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Old March 19, 2002, 12:20 PM   #1
The Barron
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How "long range" can I expect to shoot a .243?

Just got a Steyr SBS in .243
I love it. I shoot dime size groups at 100yrds

My question is how far I can expect to shoot with repeatability. I know that most hunters will not attempt to take game past 300 yrds. I will be punching paper, so really don't need to worry about kill zones.

I have also read that some shooters, who know what they are doing, can hit out to about 800yrds on a regular basis with a .243. Is this true? I would like to enhance my long range ability, and would like to know at what distance I should strive for. What type of ammo should I use, 55grain? 100grain? BT?

I am a new shooter, so any comments are very welcome.

~~Oh yeah, this is also my first post!! Great site you got here, the best I have seen.~~
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Old March 19, 2002, 12:38 PM   #2
Crimper-D
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Using 85gr Reloads

I've been able to shoot groundsquirrels at 250yds using a 6X scope. Beyond that range, the optics would need to be stronger or the target larger !
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Old March 19, 2002, 12:39 PM   #3
Jim Watson
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Not exactly my field, but I do know that some target shooters have used .243s. The National Match Course is shot at 200, 300, and 600 yards. Targets are sized so that a centered MOA group will score 10s. The longer the range, the heavier the bullet, in general. But it has to stabilize in your twist, so a stock barrel would likely be best with 100 grain bullets. Assuming that they shot accurately.

I 'spect a real target shooter will come along with more information, but that ought to get you started.
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Old March 19, 2002, 12:57 PM   #4
Art Eatman
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Hokay. You've learned what your rifle will do at 100 yards. Now, start to work up to the longer ranges; don't just jump in on the very-long distances.

It'll take some time to learn what your rifle likes, insofar as 300-yard or 400-yard accuracy.

As a generality, if the bullets prove to stabilize with the twist rate of your barrel, a boat-tailed bullet works best at long range.

Even if you don't handload your own ammunition, there is a wealth of information about cartridge and rifle designs and exterior ballistics in the Sierra reloading handbook. I think it's around $30, but it has the best treatment of the various factors that come into play.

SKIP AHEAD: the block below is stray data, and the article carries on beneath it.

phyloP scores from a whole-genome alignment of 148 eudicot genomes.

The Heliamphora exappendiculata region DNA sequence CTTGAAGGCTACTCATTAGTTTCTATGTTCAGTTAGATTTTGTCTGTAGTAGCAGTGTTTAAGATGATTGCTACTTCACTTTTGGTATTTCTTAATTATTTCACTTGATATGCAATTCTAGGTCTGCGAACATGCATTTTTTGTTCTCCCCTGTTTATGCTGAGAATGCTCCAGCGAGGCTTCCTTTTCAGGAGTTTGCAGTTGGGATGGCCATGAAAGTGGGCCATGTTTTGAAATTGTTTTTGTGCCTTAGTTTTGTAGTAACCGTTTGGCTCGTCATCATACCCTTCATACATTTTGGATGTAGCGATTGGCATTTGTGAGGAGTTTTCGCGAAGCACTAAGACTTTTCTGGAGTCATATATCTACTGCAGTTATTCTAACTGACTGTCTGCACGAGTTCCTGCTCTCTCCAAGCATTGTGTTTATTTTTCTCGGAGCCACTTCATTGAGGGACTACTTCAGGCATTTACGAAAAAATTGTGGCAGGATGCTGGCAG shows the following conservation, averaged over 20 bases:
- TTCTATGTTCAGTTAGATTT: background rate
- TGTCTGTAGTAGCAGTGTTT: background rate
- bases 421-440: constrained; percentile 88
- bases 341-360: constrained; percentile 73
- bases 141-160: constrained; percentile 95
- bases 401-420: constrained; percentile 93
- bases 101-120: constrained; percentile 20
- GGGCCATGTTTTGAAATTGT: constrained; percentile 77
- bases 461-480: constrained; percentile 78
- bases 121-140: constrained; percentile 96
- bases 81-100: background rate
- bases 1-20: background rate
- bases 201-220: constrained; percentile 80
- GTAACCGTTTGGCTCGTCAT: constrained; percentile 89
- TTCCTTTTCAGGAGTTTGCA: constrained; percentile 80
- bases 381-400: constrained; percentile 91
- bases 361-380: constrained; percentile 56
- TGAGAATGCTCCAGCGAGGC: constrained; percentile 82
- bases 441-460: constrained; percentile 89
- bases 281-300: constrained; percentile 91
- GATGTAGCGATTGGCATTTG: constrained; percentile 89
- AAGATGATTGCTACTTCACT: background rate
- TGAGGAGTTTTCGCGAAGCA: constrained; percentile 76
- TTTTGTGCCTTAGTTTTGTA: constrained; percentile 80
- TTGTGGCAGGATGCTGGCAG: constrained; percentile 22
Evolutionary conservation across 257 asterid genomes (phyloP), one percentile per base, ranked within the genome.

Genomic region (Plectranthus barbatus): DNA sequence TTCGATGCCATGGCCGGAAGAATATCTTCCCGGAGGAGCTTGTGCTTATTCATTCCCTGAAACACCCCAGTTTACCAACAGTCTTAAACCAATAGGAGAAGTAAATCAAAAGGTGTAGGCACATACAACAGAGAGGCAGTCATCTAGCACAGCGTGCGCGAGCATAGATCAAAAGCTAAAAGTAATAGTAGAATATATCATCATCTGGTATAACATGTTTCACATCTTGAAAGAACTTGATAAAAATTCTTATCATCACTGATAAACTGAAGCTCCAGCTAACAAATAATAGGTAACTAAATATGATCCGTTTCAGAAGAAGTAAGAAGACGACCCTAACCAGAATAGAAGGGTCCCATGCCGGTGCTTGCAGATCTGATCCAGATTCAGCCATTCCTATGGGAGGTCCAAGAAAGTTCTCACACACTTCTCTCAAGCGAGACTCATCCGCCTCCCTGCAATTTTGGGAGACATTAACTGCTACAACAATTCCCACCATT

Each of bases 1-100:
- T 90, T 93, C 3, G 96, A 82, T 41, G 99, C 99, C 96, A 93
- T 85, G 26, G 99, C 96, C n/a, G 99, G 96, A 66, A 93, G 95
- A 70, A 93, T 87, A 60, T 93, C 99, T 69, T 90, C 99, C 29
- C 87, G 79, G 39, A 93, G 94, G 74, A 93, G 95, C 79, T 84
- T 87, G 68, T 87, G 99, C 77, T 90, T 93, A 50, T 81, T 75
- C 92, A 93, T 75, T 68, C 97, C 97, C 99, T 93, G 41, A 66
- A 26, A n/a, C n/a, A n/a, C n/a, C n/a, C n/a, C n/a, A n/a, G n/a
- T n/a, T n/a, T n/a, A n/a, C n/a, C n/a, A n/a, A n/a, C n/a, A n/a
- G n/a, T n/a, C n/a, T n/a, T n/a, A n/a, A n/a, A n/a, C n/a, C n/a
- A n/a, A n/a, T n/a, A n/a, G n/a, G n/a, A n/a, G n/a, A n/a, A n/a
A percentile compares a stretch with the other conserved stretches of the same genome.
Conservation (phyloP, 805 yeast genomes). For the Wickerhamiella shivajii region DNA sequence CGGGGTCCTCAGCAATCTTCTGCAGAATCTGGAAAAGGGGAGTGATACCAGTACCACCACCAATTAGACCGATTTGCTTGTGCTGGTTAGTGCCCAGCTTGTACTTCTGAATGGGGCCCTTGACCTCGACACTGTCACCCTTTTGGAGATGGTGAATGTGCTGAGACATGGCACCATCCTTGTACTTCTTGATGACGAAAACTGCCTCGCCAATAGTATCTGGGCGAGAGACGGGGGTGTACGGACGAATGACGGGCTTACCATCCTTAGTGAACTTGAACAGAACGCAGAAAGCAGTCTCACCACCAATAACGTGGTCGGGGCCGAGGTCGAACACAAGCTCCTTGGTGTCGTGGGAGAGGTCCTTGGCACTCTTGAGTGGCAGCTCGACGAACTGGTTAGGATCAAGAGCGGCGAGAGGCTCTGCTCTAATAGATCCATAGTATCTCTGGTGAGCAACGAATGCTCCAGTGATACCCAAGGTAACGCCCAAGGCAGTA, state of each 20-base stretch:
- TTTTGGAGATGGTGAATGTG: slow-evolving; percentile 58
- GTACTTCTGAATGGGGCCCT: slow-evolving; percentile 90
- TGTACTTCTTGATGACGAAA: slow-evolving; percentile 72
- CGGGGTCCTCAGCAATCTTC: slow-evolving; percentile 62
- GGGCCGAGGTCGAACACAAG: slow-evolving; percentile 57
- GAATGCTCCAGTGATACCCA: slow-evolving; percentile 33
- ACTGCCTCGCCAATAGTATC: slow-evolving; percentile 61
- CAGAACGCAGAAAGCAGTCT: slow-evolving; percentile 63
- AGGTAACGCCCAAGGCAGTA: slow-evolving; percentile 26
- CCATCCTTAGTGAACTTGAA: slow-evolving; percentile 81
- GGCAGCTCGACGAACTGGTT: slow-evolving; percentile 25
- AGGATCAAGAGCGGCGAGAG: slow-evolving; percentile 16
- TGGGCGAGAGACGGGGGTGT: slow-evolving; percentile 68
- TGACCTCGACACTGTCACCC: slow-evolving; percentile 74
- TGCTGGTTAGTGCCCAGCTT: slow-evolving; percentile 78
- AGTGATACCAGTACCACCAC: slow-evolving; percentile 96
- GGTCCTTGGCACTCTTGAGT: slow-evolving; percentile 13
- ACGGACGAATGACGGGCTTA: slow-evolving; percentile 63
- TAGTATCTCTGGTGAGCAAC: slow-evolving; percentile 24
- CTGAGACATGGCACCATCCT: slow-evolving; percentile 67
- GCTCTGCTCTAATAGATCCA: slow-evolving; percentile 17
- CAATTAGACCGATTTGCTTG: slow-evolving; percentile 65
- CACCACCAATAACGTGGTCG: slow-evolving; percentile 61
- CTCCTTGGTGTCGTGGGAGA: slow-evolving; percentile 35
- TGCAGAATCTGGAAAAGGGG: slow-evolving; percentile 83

$0.02, Art
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Old March 19, 2002, 02:07 PM   #5
The Barron
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Thanks for the posts.

I have a Simmons Aetec 3.8-12X44 Ill A/O scope.

Will it be able to do the job at 600 or 800 yrds?
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Old March 19, 2002, 04:12 PM   #6
stuckatwork
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I have never taken a 243 out to 600 or 800 yards. What I can tell you is I shoot shiloutte with a 243. I have hit steel rams at 500 yards. The 80 grain bullets that I use don't have the umph left to knock them over by the time they get there.

As mentioned in an earlier post, longer the distance, the heavier the bullet.
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Old March 19, 2002, 08:35 PM   #7
Art Eatman
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If your scope's crosshairs cover 1/4" at 100 yards, that's 1-1/2" at 600. Might be a bit coarse for precision aiming. As far as seeing the target and splitting it into quarters, no problem. I shoot at my 22" plates at 500 yards with 10X and have done fairly well for groups.

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Old March 19, 2002, 09:14 PM   #8
Mike Baugh
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As far as repeatability you are the most important component.

Back in the early 60's my father used a .300 mag to hunt out west. He was a small man and it punished him but all the guys in his hunting party used .300's or 30-06's. He was getting tired of the recoil and bought a new model 70 in .243 with a Balvar 8 [Bausch and Lomb] scope, every one laughed at him until he took the first deer that year, a mule deer at a little over 500 yards [they paced it off]. The guys all said it folded and dropped like it was hit with a hammer. The next year there was nothing but .243's and .270's in the camp. I would not be afraid to have that caliber for an all around rifle to use out to 450-500 yards as long as you were shooting targets or deer size and smaller game. Good luck, Mike...
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